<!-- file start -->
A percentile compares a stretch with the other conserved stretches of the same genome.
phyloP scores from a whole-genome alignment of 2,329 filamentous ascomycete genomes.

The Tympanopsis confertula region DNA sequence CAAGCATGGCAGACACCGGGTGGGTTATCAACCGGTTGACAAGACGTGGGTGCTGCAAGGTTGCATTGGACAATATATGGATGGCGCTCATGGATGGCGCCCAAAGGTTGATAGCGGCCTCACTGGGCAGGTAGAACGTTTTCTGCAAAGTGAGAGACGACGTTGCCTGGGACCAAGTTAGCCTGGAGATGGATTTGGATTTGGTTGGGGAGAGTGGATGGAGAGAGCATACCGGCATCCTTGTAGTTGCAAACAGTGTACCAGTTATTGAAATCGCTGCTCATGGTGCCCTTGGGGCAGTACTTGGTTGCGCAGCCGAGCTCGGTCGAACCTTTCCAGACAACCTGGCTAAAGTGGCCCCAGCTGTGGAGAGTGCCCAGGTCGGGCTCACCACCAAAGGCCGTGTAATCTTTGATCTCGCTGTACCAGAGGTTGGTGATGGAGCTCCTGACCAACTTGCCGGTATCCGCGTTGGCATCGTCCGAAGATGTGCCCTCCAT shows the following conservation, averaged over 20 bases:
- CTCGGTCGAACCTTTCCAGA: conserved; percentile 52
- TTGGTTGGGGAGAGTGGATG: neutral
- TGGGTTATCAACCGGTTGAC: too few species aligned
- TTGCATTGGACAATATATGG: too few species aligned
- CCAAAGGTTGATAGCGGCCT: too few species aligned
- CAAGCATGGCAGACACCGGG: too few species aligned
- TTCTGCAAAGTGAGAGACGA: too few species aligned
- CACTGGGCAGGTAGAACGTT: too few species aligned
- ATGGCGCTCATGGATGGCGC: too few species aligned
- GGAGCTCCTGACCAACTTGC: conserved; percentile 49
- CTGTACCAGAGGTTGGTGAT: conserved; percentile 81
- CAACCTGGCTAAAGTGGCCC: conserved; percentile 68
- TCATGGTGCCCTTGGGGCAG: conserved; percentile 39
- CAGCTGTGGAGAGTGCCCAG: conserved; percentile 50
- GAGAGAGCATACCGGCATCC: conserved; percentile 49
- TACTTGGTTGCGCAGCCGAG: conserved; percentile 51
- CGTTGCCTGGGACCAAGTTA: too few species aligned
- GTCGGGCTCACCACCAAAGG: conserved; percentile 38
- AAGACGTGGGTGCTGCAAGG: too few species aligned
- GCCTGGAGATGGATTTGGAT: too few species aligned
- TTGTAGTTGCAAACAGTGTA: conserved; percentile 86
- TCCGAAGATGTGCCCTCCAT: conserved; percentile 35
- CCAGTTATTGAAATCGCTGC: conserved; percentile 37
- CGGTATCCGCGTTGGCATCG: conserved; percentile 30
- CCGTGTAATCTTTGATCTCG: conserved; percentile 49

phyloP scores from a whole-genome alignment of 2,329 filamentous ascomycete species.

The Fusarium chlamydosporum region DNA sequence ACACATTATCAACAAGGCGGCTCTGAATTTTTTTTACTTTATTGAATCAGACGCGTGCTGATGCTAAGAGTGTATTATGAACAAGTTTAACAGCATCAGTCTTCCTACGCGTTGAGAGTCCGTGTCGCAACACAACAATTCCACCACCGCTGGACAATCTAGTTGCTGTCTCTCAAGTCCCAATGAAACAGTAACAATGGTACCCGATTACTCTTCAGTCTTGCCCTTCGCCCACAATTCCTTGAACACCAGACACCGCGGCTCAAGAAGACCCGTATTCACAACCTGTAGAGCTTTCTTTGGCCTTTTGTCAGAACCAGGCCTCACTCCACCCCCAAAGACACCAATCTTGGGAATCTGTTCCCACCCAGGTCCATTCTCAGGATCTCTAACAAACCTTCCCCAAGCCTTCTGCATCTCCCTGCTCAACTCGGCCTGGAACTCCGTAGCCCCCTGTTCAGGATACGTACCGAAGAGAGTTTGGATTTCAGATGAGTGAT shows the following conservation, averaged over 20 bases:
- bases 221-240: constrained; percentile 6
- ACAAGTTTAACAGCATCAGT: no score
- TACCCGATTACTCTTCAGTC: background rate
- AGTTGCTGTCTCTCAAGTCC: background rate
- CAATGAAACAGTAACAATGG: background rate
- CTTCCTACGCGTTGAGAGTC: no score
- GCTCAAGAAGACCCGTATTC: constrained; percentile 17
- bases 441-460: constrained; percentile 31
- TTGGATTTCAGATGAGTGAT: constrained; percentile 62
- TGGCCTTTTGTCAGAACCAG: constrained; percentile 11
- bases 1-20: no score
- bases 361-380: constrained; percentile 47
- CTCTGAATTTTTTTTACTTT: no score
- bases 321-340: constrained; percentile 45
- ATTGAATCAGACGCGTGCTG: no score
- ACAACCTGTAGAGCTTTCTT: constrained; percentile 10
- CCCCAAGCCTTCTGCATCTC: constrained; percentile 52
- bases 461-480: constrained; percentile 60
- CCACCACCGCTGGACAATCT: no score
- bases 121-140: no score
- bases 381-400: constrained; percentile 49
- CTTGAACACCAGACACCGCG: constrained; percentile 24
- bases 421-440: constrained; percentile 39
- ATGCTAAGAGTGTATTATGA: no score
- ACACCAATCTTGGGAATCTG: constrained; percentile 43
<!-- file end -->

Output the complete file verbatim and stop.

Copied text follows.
A percentile compares a stretch with the other conserved stretches of the same genome.
phyloP scores from a whole-genome alignment of 2,329 filamentous ascomycete genomes.

The Tympanopsis confertula region DNA sequence CAAGCATGGCAGACACCGGGTGGGTTATCAACCGGTTGACAAGACGTGGGTGCTGCAAGGTTGCATTGGACAATATATGGATGGCGCTCATGGATGGCGCCCAAAGGTTGATAGCGGCCTCACTGGGCAGGTAGAACGTTTTCTGCAAAGTGAGAGACGACGTTGCCTGGGACCAAGTTAGCCTGGAGATGGATTTGGATTTGGTTGGGGAGAGTGGATGGAGAGAGCATACCGGCATCCTTGTAGTTGCAAACAGTGTACCAGTTATTGAAATCGCTGCTCATGGTGCCCTTGGGGCAGTACTTGGTTGCGCAGCCGAGCTCGGTCGAACCTTTCCAGACAACCTGGCTAAAGTGGCCCCAGCTGTGGAGAGTGCCCAGGTCGGGCTCACCACCAAAGGCCGTGTAATCTTTGATCTCGCTGTACCAGAGGTTGGTGATGGAGCTCCTGACCAACTTGCCGGTATCCGCGTTGGCATCGTCCGAAGATGTGCCCTCCAT shows the following conservation, averaged over 20 bases:
- CTCGGTCGAACCTTTCCAGA: conserved; percentile 52
- TTGGTTGGGGAGAGTGGATG: neutral
- TGGGTTATCAACCGGTTGAC: too few species aligned
- TTGCATTGGACAATATATGG: too few species aligned
- CCAAAGGTTGATAGCGGCCT: too few species aligned
- CAAGCATGGCAGACACCGGG: too few species aligned
- TTCTGCAAAGTGAGAGACGA: too few species aligned
- CACTGGGCAGGTAGAACGTT: too few species aligned
- ATGGCGCTCATGGATGGCGC: too few species aligned
- GGAGCTCCTGACCAACTTGC: conserved; percentile 49
- CTGTACCAGAGGTTGGTGAT: conserved; percentile 81
- CAACCTGGCTAAAGTGGCCC: conserved; percentile 68
- TCATGGTGCCCTTGGGGCAG: conserved; percentile 39
- CAGCTGTGGAGAGTGCCCAG: conserved; percentile 50
- GAGAGAGCATACCGGCATCC: conserved; percentile 49
- TACTTGGTTGCGCAGCCGAG: conserved; percentile 51
- CGTTGCCTGGGACCAAGTTA: too few species aligned
- GTCGGGCTCACCACCAAAGG: conserved; percentile 38
- AAGACGTGGGTGCTGCAAGG: too few species aligned
- GCCTGGAGATGGATTTGGAT: too few species aligned
- TTGTAGTTGCAAACAGTGTA: conserved; percentile 86
- TCCGAAGATGTGCCCTCCAT: conserved; percentile 35
- CCAGTTATTGAAATCGCTGC: conserved; percentile 37
- CGGTATCCGCGTTGGCATCG: conserved; percentile 30
- CCGTGTAATCTTTGATCTCG: conserved; percentile 49

phyloP scores from a whole-genome alignment of 2,329 filamentous ascomycete species.

The Fusarium chlamydosporum region DNA sequence ACACATTATCAACAAGGCGGCTCTGAATTTTTTTTACTTTATTGAATCAGACGCGTGCTGATGCTAAGAGTGTATTATGAACAAGTTTAACAGCATCAGTCTTCCTACGCGTTGAGAGTCCGTGTCGCAACACAACAATTCCACCACCGCTGGACAATCTAGTTGCTGTCTCTCAAGTCCCAATGAAACAGTAACAATGGTACCCGATTACTCTTCAGTCTTGCCCTTCGCCCACAATTCCTTGAACACCAGACACCGCGGCTCAAGAAGACCCGTATTCACAACCTGTAGAGCTTTCTTTGGCCTTTTGTCAGAACCAGGCCTCACTCCACCCCCAAAGACACCAATCTTGGGAATCTGTTCCCACCCAGGTCCATTCTCAGGATCTCTAACAAACCTTCCCCAAGCCTTCTGCATCTCCCTGCTCAACTCGGCCTGGAACTCCGTAGCCCCCTGTTCAGGATACGTACCGAAGAGAGTTTGGATTTCAGATGAGTGAT shows the following conservation, averaged over 20 bases:
- bases 221-240: constrained; percentile 6
- ACAAGTTTAACAGCATCAGT: no score
- TACCCGATTACTCTTCAGTC: background rate
- AGTTGCTGTCTCTCAAGTCC: background rate
- CAATGAAACAGTAACAATGG: background rate
- CTTCCTACGCGTTGAGAGTC: no score
- GCTCAAGAAGACCCGTATTC: constrained; percentile 17
- bases 441-460: constrained; percentile 31
- TTGGATTTCAGATGAGTGAT: constrained; percentile 62
- TGGCCTTTTGTCAGAACCAG: constrained; percentile 11
- bases 1-20: no score
- bases 361-380: constrained; percentile 47
- CTCTGAATTTTTTTTACTTT: no score
- bases 321-340: constrained; percentile 45
- ATTGAATCAGACGCGTGCTG: no score
- ACAACCTGTAGAGCTTTCTT: constrained; percentile 10
- CCCCAAGCCTTCTGCATCTC: constrained; percentile 52
- bases 461-480: constrained; percentile 60
- CCACCACCGCTGGACAATCT: no score
- bases 121-140: no score
- bases 381-400: constrained; percentile 49
- CTTGAACACCAGACACCGCG: constrained; percentile 24
- bases 421-440: constrained; percentile 39
- ATGCTAAGAGTGTATTATGA: no score
- ACACCAATCTTGGGAATCTG: constrained; percentile 43